The Rise of Atheism

The Enlightenment or ‘Age of Reason’ witnessed the rebirth of a radical new form of skepticism that started with Descartes. In this course, the ramifications of this skepticism are traced through the early atheism of Rousseau and agnosticism of Hume up to the crucial faith-reason divide of Kant. The subsequent post-Kantian explosion of atheism in both continental philosophy (Nietzsche, Heidegger, Foucault, Derrida) and analytical philosophy (Russell, Flew, Dennett) will be explored, concluding with some responses by contemporary Christian philosophers.

Philosophy of History

A treatment of selected topics relating to historical consciousness and the nature of historical knowledge. Both classical and contemporary positions on historical explanations will be considered.

One other philosophy course

History and the City of God

This course explores the origins of the contemporary discipline of history, how it functions in its academic context, and the ideological currents more influential in the discipline today. Beginning with Augustine’s City of God, students will engage with Christian reflections on theoretical questions in the study of history and bring them into conversation with other important contemporary schools of thought, with the goal of developing their own mature Christian perspective on the nature and meaning of history.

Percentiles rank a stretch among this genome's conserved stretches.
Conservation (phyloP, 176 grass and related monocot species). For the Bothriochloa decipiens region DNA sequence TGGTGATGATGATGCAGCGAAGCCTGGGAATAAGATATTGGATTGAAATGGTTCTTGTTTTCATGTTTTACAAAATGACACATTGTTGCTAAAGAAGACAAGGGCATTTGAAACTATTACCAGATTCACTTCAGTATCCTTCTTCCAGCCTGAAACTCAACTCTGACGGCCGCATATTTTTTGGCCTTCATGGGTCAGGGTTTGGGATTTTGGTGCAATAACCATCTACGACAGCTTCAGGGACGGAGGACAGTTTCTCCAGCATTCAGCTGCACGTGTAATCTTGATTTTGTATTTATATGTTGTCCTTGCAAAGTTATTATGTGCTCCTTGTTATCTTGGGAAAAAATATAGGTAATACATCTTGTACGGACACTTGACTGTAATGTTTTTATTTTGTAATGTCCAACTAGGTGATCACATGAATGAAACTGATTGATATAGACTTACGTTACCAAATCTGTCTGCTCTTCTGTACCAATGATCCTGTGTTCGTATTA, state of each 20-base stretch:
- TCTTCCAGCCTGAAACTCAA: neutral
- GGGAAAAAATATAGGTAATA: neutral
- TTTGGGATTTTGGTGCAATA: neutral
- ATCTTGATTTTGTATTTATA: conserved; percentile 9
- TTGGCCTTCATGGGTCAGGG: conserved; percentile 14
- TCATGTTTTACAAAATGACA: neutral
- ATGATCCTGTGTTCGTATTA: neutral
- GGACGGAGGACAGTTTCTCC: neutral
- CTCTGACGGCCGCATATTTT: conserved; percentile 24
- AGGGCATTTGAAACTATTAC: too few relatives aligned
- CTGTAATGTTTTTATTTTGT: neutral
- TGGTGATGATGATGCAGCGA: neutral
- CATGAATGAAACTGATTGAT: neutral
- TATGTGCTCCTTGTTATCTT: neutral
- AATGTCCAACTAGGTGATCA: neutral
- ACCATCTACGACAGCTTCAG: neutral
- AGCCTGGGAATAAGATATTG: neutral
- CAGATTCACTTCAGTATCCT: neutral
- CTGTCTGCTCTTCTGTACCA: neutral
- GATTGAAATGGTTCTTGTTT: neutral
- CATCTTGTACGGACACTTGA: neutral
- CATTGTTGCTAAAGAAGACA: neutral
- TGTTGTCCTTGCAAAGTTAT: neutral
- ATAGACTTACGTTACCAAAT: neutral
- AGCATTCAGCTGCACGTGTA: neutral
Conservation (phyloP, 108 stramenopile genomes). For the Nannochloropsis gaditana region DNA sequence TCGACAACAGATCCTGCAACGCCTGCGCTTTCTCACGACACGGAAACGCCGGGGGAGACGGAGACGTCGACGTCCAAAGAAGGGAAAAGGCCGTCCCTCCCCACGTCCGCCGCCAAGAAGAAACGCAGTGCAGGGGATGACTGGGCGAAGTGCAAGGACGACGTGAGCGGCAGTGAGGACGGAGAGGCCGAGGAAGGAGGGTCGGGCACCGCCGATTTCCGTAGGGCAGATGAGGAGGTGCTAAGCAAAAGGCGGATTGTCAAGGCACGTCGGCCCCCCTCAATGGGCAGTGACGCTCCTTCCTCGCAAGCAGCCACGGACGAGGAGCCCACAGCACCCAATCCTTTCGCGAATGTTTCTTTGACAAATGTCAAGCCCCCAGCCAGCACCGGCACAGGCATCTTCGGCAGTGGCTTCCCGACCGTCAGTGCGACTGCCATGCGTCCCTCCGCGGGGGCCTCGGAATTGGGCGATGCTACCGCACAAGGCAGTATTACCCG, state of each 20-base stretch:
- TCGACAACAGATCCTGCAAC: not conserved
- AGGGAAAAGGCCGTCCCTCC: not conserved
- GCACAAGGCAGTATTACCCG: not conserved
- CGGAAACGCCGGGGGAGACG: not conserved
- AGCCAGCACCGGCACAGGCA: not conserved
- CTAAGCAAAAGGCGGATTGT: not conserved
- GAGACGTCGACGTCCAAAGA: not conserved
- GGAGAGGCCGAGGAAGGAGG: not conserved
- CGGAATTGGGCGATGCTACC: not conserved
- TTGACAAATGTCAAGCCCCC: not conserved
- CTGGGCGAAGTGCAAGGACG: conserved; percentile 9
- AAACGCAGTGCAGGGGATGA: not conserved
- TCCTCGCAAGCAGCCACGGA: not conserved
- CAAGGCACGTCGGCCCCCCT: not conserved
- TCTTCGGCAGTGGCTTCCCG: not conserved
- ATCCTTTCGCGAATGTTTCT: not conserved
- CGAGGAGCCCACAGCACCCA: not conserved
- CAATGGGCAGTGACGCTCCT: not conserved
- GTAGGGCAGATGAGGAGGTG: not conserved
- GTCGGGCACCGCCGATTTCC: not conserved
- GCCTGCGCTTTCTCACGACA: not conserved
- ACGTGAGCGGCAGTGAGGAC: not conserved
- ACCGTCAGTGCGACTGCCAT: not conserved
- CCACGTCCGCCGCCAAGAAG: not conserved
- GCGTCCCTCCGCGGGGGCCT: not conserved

HIS-307/407 is the Capstone Course for the History program and is required for all majors in the 4th year.

Irenaeus to Grotius: Christian Political Thought

This course provides a broad introduction to great political theory in the Western tradition, with special emphasis on the history of Christian political thought. It will address perennial questions addressed by both Christian and non-Christian political thinkers, such as: What is justice? What is the foundation of political authority? What is the proper relationship of church and state? These questions will be approached more normatively (asking how societies ought to answer them) than descriptively (observing how they have answered them).


Classical History

A study of the Greek, Hellenistic, and Roman civilizations of classical antiquity, focusing on the development of each civilization and its influence on subsequent Western history.


Totalitarianism in the Twentieth Century

A thematic and comparative course examining the history of the totalitarian political movements of the twentieth century and their worldwide impact. The course will focus on four main areas: international fascism and Nazism; communism, both Western and non-Western; totalitarianism’s effects on the non-totalitarian world; and resistance to totalitarianism. Throughout the course, attention will be given to the religious nature of totalitarian systems and their historical conflict with other religious commitments, especially those of Christianity.

HUM-120 or HIS-108

Vietnam War in U.S. Culture & Film